Toyota Land Cruiser 2023 long-term test

Toyota Land Cruiser 2023 long-term test



Are the old ways still the best? Our final verdict on living with this trad 4x4 tells all

*Why we ran it: *To see what lessons could be learned from running a Toyota Land Cruiser, the most old-school of current offerings

-Month 3 - Month 2 - Month 1 - Specs-

-Life with a Toyota Land Cruiser: Month 3-

*Are the old ways still the best? Our final verdict on living with this trad 4x4 tells all - 2 August 2023*

Usually I’ve formulated a strong view on a car – its strengths, weaknesses and rightful position in the world – after a few months with it, but now my Toyota Land Cruiser has gone, I’m not sure how I feel, or should feel. I liked it in some ways, I disliked it in others, and the novelty value I enjoyed at first didn’t last.

Being a city dweller with a long motorway commute, I was hardly enthused by the prospect of having a diesel-guzzling, permanently all-paw, giant SUV – and indeed one of a design that had barely changed in the preceding two decades.

The premise of this test, though, wasn’t to prove an obvious point – a square peg doesn’t fit in a round hole – but to discover if progress in some areas had not been progress at all, if any lessons could be relearned from the oldest of the old-school.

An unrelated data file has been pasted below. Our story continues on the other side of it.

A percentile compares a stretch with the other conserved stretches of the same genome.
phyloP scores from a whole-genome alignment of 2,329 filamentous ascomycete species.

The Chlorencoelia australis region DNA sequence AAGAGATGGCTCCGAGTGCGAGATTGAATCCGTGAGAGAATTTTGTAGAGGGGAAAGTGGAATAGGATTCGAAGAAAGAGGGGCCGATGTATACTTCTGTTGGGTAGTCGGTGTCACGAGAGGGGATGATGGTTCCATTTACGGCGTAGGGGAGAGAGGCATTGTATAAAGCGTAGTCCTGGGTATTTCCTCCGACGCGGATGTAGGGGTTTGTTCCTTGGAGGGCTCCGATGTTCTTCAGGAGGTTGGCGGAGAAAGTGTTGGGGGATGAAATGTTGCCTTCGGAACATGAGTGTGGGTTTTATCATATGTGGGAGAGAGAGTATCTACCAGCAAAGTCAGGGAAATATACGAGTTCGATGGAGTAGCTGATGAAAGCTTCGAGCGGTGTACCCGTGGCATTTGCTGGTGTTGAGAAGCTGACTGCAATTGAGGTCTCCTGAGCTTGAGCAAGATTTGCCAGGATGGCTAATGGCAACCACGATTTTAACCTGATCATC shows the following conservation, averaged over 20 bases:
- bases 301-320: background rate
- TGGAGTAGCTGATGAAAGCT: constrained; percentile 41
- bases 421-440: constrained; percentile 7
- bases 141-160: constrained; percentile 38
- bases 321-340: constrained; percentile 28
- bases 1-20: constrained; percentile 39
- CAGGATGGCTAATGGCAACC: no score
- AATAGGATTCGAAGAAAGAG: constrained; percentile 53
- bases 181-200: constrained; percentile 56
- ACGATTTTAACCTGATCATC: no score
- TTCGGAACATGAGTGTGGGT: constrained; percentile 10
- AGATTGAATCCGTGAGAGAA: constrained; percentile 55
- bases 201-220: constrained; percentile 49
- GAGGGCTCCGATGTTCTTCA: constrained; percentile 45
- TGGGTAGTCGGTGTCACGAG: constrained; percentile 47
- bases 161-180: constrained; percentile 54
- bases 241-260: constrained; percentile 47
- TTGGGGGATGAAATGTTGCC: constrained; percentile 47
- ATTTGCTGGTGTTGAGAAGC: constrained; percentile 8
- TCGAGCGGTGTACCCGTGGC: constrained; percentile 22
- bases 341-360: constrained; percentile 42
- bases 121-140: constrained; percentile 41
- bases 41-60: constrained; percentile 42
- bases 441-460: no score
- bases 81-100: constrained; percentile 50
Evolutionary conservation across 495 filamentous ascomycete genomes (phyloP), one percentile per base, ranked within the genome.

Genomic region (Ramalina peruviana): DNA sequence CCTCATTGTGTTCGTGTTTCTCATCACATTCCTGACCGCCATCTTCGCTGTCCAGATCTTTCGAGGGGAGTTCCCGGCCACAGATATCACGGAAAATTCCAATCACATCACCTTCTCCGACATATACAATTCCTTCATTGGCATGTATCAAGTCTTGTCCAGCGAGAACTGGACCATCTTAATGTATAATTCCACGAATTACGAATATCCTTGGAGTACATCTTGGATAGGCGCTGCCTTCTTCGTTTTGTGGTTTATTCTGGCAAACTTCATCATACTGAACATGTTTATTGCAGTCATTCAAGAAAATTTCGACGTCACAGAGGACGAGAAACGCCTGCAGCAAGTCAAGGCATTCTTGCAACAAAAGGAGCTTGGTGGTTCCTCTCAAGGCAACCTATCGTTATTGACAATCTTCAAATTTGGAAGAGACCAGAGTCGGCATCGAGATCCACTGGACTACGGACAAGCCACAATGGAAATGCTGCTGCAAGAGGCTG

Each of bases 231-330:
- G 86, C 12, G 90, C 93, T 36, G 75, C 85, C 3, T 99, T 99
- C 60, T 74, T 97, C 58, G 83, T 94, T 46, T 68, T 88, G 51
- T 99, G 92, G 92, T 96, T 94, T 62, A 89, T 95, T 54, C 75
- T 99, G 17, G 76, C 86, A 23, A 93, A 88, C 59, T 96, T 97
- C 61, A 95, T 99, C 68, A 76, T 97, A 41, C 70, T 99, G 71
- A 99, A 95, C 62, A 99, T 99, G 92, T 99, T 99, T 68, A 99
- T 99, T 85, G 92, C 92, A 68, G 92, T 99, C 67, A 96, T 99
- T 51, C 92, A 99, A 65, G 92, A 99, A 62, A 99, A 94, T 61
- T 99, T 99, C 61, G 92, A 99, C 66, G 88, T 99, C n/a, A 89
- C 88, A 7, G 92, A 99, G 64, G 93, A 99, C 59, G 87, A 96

Let me get one thing out of the way right away: in terms of driving, we all have certainly gained rather than lost, at least in the SUV class. You may be cynical about modern SUVs – and that can be justified in many ways – but the Land Cruiser isn’t agreeable to drive on the road.

The combination of antiquated body-on-frame construction, a tall body, permanent four-wheel drive, lazy steering and Toyota’s 2.8-litre four-pot diesel always felt poor in isolation; let alone when I compared it with the straight-six Land Rover Defender, a car of similar intentions but introduced a decade more recently.

The floaty yet jittery ride, the vague dynamics, the grumbling of the motor, the economy that was so stubbornly poor (on diesel!) as to make a pint at the pub an enviable luxury for me… All of it would be better consigned to history. Sorry.